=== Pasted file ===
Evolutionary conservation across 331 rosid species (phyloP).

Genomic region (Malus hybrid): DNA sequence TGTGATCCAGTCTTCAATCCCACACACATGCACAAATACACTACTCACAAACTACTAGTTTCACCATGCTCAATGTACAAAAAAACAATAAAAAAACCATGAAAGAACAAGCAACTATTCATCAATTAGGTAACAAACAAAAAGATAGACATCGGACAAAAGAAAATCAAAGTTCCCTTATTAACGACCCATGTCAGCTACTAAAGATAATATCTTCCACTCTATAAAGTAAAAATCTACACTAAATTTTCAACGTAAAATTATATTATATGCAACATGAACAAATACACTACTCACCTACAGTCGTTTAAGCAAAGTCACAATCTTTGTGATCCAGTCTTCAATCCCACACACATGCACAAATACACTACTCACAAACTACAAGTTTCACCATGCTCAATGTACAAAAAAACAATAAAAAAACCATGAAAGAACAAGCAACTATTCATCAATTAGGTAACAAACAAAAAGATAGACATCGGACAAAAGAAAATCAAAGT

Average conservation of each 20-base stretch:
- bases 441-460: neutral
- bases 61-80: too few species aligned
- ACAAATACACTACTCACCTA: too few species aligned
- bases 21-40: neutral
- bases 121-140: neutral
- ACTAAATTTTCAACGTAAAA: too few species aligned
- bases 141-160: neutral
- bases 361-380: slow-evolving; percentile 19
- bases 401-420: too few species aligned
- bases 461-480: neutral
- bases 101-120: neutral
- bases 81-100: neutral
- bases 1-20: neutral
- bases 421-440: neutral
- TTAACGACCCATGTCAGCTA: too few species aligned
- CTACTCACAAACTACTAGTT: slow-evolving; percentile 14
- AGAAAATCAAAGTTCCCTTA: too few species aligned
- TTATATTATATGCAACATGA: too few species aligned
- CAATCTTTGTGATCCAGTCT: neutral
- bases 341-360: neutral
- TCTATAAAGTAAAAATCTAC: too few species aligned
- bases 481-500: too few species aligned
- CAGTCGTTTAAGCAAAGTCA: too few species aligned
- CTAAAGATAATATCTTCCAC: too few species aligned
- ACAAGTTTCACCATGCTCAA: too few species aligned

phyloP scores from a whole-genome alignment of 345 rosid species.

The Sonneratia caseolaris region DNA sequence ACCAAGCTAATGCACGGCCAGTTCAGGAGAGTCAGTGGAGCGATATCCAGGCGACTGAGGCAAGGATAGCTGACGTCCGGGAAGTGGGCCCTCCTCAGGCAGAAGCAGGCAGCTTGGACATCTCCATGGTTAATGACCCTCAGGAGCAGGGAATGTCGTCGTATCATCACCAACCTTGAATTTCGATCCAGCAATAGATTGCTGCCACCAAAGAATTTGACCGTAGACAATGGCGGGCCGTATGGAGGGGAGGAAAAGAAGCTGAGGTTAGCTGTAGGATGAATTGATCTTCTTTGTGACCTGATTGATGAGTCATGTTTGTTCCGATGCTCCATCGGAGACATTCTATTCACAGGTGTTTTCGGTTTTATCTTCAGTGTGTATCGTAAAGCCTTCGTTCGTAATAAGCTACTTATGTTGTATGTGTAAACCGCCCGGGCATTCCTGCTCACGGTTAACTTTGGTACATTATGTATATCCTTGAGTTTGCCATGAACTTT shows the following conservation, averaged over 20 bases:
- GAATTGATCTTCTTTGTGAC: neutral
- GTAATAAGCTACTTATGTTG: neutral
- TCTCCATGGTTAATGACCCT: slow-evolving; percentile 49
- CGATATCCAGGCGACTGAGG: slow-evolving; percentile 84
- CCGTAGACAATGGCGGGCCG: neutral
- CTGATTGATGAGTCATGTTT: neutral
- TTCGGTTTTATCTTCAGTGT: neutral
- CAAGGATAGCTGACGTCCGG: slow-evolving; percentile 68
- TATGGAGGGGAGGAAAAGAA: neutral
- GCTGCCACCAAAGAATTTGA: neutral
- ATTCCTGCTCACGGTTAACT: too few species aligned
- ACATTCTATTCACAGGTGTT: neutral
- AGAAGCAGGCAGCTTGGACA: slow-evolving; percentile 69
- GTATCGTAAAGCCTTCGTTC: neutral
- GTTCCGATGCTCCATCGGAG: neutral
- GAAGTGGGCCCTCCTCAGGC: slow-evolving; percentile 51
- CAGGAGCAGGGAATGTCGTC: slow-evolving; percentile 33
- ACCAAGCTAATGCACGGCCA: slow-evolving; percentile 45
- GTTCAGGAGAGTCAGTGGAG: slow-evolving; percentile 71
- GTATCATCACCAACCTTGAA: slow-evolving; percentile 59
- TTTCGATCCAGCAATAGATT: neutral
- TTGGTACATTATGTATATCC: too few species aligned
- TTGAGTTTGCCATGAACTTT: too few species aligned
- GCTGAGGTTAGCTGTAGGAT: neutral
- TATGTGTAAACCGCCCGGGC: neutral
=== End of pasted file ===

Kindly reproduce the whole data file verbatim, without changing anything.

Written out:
Evolutionary conservation across 331 rosid species (phyloP).

Genomic region (Malus hybrid): DNA sequence TGTGATCCAGTCTTCAATCCCACACACATGCACAAATACACTACTCACAAACTACTAGTTTCACCATGCTCAATGTACAAAAAAACAATAAAAAAACCATGAAAGAACAAGCAACTATTCATCAATTAGGTAACAAACAAAAAGATAGACATCGGACAAAAGAAAATCAAAGTTCCCTTATTAACGACCCATGTCAGCTACTAAAGATAATATCTTCCACTCTATAAAGTAAAAATCTACACTAAATTTTCAACGTAAAATTATATTATATGCAACATGAACAAATACACTACTCACCTACAGTCGTTTAAGCAAAGTCACAATCTTTGTGATCCAGTCTTCAATCCCACACACATGCACAAATACACTACTCACAAACTACAAGTTTCACCATGCTCAATGTACAAAAAAACAATAAAAAAACCATGAAAGAACAAGCAACTATTCATCAATTAGGTAACAAACAAAAAGATAGACATCGGACAAAAGAAAATCAAAGT

Average conservation of each 20-base stretch:
- bases 441-460: neutral
- bases 61-80: too few species aligned
- ACAAATACACTACTCACCTA: too few species aligned
- bases 21-40: neutral
- bases 121-140: neutral
- ACTAAATTTTCAACGTAAAA: too few species aligned
- bases 141-160: neutral
- bases 361-380: slow-evolving; percentile 19
- bases 401-420: too few species aligned
- bases 461-480: neutral
- bases 101-120: neutral
- bases 81-100: neutral
- bases 1-20: neutral
- bases 421-440: neutral
- TTAACGACCCATGTCAGCTA: too few species aligned
- CTACTCACAAACTACTAGTT: slow-evolving; percentile 14
- AGAAAATCAAAGTTCCCTTA: too few species aligned
- TTATATTATATGCAACATGA: too few species aligned
- CAATCTTTGTGATCCAGTCT: neutral
- bases 341-360: neutral
- TCTATAAAGTAAAAATCTAC: too few species aligned
- bases 481-500: too few species aligned
- CAGTCGTTTAAGCAAAGTCA: too few species aligned
- CTAAAGATAATATCTTCCAC: too few species aligned
- ACAAGTTTCACCATGCTCAA: too few species aligned

phyloP scores from a whole-genome alignment of 345 rosid species.

The Sonneratia caseolaris region DNA sequence ACCAAGCTAATGCACGGCCAGTTCAGGAGAGTCAGTGGAGCGATATCCAGGCGACTGAGGCAAGGATAGCTGACGTCCGGGAAGTGGGCCCTCCTCAGGCAGAAGCAGGCAGCTTGGACATCTCCATGGTTAATGACCCTCAGGAGCAGGGAATGTCGTCGTATCATCACCAACCTTGAATTTCGATCCAGCAATAGATTGCTGCCACCAAAGAATTTGACCGTAGACAATGGCGGGCCGTATGGAGGGGAGGAAAAGAAGCTGAGGTTAGCTGTAGGATGAATTGATCTTCTTTGTGACCTGATTGATGAGTCATGTTTGTTCCGATGCTCCATCGGAGACATTCTATTCACAGGTGTTTTCGGTTTTATCTTCAGTGTGTATCGTAAAGCCTTCGTTCGTAATAAGCTACTTATGTTGTATGTGTAAACCGCCCGGGCATTCCTGCTCACGGTTAACTTTGGTACATTATGTATATCCTTGAGTTTGCCATGAACTTT shows the following conservation, averaged over 20 bases:
- GAATTGATCTTCTTTGTGAC: neutral
- GTAATAAGCTACTTATGTTG: neutral
- TCTCCATGGTTAATGACCCT: slow-evolving; percentile 49
- CGATATCCAGGCGACTGAGG: slow-evolving; percentile 84
- CCGTAGACAATGGCGGGCCG: neutral
- CTGATTGATGAGTCATGTTT: neutral
- TTCGGTTTTATCTTCAGTGT: neutral
- CAAGGATAGCTGACGTCCGG: slow-evolving; percentile 68
- TATGGAGGGGAGGAAAAGAA: neutral
- GCTGCCACCAAAGAATTTGA: neutral
- ATTCCTGCTCACGGTTAACT: too few species aligned
- ACATTCTATTCACAGGTGTT: neutral
- AGAAGCAGGCAGCTTGGACA: slow-evolving; percentile 69
- GTATCGTAAAGCCTTCGTTC: neutral
- GTTCCGATGCTCCATCGGAG: neutral
- GAAGTGGGCCCTCCTCAGGC: slow-evolving; percentile 51
- CAGGAGCAGGGAATGTCGTC: slow-evolving; percentile 33
- ACCAAGCTAATGCACGGCCA: slow-evolving; percentile 45
- GTTCAGGAGAGTCAGTGGAG: slow-evolving; percentile 71
- GTATCATCACCAACCTTGAA: slow-evolving; percentile 59
- TTTCGATCCAGCAATAGATT: neutral
- TTGGTACATTATGTATATCC: too few species aligned
- TTGAGTTTGCCATGAACTTT: too few species aligned
- GCTGAGGTTAGCTGTAGGAT: neutral
- TATGTGTAAACCGCCCGGGC: neutral